Glycaemic index knowledge and use among African Americans with type 2 diabetes
Version of Record online: 12 DEC 2010
© 2010 The Authors. Journal of Advanced Nursing © 2010 Blackwell Publishing Ltd
Journal of Advanced Nursing
Volume 67, Issue 5, pages 1102–1108, May 2011
How to Cite
Waller, B. and Tzeng, H.-M. (2011), Glycaemic index knowledge and use among African Americans with type 2 diabetes. Journal of Advanced Nursing, 67: 1102–1108. doi: 10.1111/j.1365-2648.2010.05534.x
- Issue online: 12 APR 2011
- Version of Record online: 12 DEC 2010
- Accepted for publication 23 October 2010
- African Americans;
- diabetes education;
- glycaemic index;
- type 2 diabetes
waller b. & tzeng h.-m. (2010) Glycaemic index knowledge and use among African Americans with type 2 diabetes. Journal of Advanced Nursing67(5), 1102–1108.
Aims. This exploratory pilot study investigated the extent to which African Americans with type 2 diabetes receive information on the glycaemic index and their knowledge of the index and use of this information.
Background. The growing impact of type 2 diabetes has sparked the need for evidence-based policies that result in increased diabetes self-care among affected individuals. Because of the disproportionate prevalence and severity of type 2 diabetes among African Americans, specific focus on this population is warranted. The glycaemic index is a useful dietary tool for controlling blood glucose levels. However, information on knowledge and use of the glycaemic index among African Americans with type 2 diabetes is lacking.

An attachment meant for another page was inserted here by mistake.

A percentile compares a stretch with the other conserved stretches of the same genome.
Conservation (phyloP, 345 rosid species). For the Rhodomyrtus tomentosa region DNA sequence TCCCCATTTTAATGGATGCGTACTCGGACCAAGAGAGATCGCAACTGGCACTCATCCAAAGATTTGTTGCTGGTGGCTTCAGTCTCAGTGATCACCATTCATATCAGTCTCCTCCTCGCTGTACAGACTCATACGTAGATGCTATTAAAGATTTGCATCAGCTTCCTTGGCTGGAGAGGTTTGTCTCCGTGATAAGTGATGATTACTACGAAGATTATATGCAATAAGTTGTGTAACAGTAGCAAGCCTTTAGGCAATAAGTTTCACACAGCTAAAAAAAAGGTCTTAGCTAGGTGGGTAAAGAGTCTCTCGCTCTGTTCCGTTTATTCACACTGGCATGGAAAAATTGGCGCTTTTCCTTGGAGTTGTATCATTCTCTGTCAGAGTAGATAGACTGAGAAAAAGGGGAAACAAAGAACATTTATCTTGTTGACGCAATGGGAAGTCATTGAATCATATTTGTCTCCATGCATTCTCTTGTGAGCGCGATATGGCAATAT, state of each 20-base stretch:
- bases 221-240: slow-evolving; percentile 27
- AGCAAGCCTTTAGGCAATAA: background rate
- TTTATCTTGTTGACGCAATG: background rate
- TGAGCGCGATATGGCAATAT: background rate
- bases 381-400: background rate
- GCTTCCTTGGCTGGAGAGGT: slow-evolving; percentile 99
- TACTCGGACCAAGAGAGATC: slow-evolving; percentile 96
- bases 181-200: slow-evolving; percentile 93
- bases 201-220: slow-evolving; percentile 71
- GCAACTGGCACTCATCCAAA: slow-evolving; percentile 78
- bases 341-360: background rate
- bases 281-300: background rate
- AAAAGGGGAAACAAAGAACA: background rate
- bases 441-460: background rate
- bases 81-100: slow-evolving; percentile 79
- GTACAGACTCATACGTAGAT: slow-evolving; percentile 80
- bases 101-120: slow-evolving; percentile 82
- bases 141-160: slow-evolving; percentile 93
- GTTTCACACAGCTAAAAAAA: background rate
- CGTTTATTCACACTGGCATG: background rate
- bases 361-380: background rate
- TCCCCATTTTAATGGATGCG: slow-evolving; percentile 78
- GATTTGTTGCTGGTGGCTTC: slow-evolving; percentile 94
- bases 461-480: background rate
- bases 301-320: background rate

Methods. The data source was a convenience sample of 60 African American adults with type 2 diabetes from three churches located in the Midwest region of the United States. This was an exploratory study using survey design. Data collection was performed during the period from November 2007 to March 2008.
Results. Although 73% of participants attended diabetes education classes, only 50% reported receiving education about the glycaemic index. Those attending diabetes education classes had a statistically significant higher knowledge of the glycaemic index and use of it. No statistically significant differences were found in age, gender, education, income or body mass index on the participants’ knowledge of glycaemic index or use of the glycaemic index.
Conclusion. Use of certified nurse diabetes educators may be a positive step in providing consistent and up-to-date diabetes care information to African Americans with type 2 diabetes.